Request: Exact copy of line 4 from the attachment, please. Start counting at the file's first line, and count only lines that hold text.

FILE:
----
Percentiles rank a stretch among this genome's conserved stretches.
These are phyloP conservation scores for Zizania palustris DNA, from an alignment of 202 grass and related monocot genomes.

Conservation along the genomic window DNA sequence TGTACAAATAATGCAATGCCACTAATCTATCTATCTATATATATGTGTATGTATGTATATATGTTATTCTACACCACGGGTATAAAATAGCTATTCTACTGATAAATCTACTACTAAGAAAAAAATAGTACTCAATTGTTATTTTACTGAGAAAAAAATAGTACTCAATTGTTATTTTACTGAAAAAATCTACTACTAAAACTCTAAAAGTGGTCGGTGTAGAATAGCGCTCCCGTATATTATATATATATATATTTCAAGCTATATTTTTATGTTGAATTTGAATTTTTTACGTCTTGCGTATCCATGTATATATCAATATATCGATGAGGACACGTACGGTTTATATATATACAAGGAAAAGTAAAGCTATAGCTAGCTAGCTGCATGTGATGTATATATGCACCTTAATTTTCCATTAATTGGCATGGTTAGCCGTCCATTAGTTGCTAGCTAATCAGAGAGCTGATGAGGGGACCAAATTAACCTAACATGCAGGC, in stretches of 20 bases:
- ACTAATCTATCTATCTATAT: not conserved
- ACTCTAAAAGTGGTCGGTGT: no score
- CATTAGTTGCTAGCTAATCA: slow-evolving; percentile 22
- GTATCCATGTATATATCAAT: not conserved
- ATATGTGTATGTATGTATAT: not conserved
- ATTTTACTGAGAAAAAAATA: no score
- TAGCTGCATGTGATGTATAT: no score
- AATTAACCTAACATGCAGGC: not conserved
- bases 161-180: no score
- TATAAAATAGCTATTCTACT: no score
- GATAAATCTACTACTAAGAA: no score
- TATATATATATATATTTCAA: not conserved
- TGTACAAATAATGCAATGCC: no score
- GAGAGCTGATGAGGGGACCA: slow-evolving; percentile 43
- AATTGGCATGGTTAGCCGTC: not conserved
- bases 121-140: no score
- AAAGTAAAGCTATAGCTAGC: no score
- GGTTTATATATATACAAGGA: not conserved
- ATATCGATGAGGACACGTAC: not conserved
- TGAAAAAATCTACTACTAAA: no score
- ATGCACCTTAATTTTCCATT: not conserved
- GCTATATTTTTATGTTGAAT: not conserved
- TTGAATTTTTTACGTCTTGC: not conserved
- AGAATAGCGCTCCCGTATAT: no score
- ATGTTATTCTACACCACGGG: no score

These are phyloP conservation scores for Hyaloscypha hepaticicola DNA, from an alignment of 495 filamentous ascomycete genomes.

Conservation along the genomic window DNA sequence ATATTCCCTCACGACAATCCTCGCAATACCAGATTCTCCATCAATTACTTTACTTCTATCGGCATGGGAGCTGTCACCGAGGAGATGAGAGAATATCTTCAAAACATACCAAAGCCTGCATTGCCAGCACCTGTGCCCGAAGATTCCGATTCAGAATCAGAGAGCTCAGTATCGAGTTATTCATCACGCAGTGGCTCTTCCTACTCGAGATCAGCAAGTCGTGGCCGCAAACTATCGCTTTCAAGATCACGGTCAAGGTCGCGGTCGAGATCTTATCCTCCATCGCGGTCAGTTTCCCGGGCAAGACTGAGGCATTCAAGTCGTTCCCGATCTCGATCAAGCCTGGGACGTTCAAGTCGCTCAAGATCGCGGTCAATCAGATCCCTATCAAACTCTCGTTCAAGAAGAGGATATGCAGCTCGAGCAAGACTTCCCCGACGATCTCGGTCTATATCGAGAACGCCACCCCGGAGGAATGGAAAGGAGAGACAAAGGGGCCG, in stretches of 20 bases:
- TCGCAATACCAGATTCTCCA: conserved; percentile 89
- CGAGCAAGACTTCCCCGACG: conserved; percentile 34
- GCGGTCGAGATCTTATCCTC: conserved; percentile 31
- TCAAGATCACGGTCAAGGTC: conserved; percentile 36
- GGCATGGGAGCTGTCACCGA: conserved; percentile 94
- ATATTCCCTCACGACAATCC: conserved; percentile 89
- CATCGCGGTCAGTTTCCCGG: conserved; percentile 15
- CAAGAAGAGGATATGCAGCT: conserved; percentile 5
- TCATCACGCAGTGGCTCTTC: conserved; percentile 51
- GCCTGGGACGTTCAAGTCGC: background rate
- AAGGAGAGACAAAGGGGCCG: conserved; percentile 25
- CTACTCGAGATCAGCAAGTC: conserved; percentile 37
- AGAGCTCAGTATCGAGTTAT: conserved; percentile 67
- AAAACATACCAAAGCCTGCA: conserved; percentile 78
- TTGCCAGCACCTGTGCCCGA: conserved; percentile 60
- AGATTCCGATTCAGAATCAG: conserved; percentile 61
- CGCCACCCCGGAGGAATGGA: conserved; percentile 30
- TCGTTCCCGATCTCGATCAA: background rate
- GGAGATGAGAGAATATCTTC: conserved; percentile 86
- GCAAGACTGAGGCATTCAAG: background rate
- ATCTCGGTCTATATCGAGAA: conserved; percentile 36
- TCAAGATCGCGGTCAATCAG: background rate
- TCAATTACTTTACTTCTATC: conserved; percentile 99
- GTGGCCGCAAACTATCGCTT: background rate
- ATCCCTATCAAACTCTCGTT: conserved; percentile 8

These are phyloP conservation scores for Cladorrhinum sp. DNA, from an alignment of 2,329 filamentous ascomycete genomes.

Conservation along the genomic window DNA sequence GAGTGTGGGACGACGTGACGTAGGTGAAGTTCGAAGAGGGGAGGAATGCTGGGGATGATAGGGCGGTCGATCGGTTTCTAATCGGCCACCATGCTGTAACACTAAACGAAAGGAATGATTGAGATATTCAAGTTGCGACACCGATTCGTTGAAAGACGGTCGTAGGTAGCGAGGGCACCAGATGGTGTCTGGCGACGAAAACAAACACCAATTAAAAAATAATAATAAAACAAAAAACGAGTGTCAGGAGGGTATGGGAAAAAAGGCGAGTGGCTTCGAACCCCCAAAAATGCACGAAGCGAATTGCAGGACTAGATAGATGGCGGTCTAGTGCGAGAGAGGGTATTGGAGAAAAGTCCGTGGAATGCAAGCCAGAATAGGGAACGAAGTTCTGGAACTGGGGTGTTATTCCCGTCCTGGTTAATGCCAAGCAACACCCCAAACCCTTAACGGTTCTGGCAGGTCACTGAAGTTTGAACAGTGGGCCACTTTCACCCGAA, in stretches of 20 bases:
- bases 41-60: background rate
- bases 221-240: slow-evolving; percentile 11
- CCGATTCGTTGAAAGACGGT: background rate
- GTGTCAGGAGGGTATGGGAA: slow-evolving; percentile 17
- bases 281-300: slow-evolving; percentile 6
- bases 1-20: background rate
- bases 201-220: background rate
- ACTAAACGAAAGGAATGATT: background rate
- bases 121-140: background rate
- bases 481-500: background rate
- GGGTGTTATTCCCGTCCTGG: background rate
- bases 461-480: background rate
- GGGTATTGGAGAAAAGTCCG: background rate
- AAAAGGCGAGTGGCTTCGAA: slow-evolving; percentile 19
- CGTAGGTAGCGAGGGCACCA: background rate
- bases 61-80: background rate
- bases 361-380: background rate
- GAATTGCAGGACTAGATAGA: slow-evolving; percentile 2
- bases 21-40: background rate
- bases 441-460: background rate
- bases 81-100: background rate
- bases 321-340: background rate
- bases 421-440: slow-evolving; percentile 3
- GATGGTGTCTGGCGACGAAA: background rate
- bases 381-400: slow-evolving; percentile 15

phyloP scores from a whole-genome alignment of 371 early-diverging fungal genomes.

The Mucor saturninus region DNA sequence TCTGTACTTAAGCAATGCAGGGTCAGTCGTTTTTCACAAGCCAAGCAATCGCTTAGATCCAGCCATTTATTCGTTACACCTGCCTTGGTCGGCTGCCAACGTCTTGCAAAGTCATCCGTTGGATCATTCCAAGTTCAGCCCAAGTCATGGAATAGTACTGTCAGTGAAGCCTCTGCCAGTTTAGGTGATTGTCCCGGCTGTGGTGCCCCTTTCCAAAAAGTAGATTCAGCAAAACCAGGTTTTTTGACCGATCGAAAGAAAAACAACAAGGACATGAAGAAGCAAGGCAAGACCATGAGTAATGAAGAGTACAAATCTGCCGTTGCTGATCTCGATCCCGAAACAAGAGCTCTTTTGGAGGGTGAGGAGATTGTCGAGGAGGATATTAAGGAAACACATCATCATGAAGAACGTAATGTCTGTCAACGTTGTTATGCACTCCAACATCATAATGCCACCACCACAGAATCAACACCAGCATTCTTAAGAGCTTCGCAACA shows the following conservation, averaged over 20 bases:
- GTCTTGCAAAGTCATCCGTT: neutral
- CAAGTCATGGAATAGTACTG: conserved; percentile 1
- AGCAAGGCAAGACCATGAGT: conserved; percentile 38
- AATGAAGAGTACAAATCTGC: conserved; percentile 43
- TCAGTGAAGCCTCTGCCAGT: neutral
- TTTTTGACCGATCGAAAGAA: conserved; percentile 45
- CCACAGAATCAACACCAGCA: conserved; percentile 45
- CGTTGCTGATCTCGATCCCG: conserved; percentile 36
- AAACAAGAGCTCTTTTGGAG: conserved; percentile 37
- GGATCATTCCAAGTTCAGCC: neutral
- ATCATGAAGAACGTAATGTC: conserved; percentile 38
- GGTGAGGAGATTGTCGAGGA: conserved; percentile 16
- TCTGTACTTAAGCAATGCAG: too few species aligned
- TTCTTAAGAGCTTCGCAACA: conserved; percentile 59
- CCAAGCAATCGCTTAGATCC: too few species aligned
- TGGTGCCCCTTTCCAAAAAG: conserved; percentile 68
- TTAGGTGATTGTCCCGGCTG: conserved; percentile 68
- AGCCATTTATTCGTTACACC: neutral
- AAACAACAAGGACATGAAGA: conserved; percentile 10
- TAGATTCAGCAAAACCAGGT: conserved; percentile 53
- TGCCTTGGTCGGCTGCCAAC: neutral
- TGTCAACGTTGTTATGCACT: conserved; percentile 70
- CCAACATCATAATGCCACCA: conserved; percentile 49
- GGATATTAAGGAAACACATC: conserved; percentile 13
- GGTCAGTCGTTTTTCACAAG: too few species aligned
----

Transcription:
- ACTAATCTATCTATCTATAT: not conserved